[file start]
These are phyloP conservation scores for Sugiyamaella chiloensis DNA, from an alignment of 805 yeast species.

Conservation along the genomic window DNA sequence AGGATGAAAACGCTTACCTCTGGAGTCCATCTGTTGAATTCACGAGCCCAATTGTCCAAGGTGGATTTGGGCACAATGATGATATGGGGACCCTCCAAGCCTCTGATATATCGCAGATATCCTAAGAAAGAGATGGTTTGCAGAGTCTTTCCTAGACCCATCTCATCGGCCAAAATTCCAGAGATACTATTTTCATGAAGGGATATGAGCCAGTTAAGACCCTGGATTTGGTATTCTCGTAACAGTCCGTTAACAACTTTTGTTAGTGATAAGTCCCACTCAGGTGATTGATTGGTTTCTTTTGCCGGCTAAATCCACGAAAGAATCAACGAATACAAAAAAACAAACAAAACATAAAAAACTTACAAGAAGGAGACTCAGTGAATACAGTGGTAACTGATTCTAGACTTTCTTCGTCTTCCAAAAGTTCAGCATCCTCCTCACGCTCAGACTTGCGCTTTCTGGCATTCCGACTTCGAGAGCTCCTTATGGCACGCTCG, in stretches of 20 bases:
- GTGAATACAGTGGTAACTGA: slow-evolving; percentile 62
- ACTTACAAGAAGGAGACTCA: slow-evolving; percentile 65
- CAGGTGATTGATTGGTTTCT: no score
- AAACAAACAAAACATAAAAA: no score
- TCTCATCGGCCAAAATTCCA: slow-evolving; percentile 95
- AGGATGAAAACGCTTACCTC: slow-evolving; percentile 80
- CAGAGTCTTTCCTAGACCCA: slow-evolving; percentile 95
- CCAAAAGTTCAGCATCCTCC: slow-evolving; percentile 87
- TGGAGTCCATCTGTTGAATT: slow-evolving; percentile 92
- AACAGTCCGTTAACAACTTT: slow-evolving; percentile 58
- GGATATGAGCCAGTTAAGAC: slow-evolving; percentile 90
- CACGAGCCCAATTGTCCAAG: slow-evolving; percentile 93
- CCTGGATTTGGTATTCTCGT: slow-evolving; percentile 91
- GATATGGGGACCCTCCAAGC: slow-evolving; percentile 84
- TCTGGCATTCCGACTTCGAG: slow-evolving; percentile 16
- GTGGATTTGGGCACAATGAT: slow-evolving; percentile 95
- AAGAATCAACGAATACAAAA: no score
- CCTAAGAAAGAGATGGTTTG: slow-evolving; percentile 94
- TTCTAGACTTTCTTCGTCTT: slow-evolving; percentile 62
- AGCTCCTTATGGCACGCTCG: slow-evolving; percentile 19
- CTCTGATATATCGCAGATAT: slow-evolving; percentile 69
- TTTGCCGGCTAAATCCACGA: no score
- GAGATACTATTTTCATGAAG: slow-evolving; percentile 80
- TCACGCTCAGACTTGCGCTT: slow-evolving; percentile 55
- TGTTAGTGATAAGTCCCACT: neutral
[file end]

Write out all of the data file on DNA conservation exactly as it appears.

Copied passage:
These are phyloP conservation scores for Sugiyamaella chiloensis DNA, from an alignment of 805 yeast species.

Conservation along the genomic window DNA sequence AGGATGAAAACGCTTACCTCTGGAGTCCATCTGTTGAATTCACGAGCCCAATTGTCCAAGGTGGATTTGGGCACAATGATGATATGGGGACCCTCCAAGCCTCTGATATATCGCAGATATCCTAAGAAAGAGATGGTTTGCAGAGTCTTTCCTAGACCCATCTCATCGGCCAAAATTCCAGAGATACTATTTTCATGAAGGGATATGAGCCAGTTAAGACCCTGGATTTGGTATTCTCGTAACAGTCCGTTAACAACTTTTGTTAGTGATAAGTCCCACTCAGGTGATTGATTGGTTTCTTTTGCCGGCTAAATCCACGAAAGAATCAACGAATACAAAAAAACAAACAAAACATAAAAAACTTACAAGAAGGAGACTCAGTGAATACAGTGGTAACTGATTCTAGACTTTCTTCGTCTTCCAAAAGTTCAGCATCCTCCTCACGCTCAGACTTGCGCTTTCTGGCATTCCGACTTCGAGAGCTCCTTATGGCACGCTCG, in stretches of 20 bases:
- GTGAATACAGTGGTAACTGA: slow-evolving; percentile 62
- ACTTACAAGAAGGAGACTCA: slow-evolving; percentile 65
- CAGGTGATTGATTGGTTTCT: no score
- AAACAAACAAAACATAAAAA: no score
- TCTCATCGGCCAAAATTCCA: slow-evolving; percentile 95
- AGGATGAAAACGCTTACCTC: slow-evolving; percentile 80
- CAGAGTCTTTCCTAGACCCA: slow-evolving; percentile 95
- CCAAAAGTTCAGCATCCTCC: slow-evolving; percentile 87
- TGGAGTCCATCTGTTGAATT: slow-evolving; percentile 92
- AACAGTCCGTTAACAACTTT: slow-evolving; percentile 58
- GGATATGAGCCAGTTAAGAC: slow-evolving; percentile 90
- CACGAGCCCAATTGTCCAAG: slow-evolving; percentile 93
- CCTGGATTTGGTATTCTCGT: slow-evolving; percentile 91
- GATATGGGGACCCTCCAAGC: slow-evolving; percentile 84
- TCTGGCATTCCGACTTCGAG: slow-evolving; percentile 16
- GTGGATTTGGGCACAATGAT: slow-evolving; percentile 95
- AAGAATCAACGAATACAAAA: no score
- CCTAAGAAAGAGATGGTTTG: slow-evolving; percentile 94
- TTCTAGACTTTCTTCGTCTT: slow-evolving; percentile 62
- AGCTCCTTATGGCACGCTCG: slow-evolving; percentile 19
- CTCTGATATATCGCAGATAT: slow-evolving; percentile 69
- TTTGCCGGCTAAATCCACGA: no score
- GAGATACTATTTTCATGAAG: slow-evolving; percentile 80
- TCACGCTCAGACTTGCGCTT: slow-evolving; percentile 55
- TGTTAGTGATAAGTCCCACT: neutral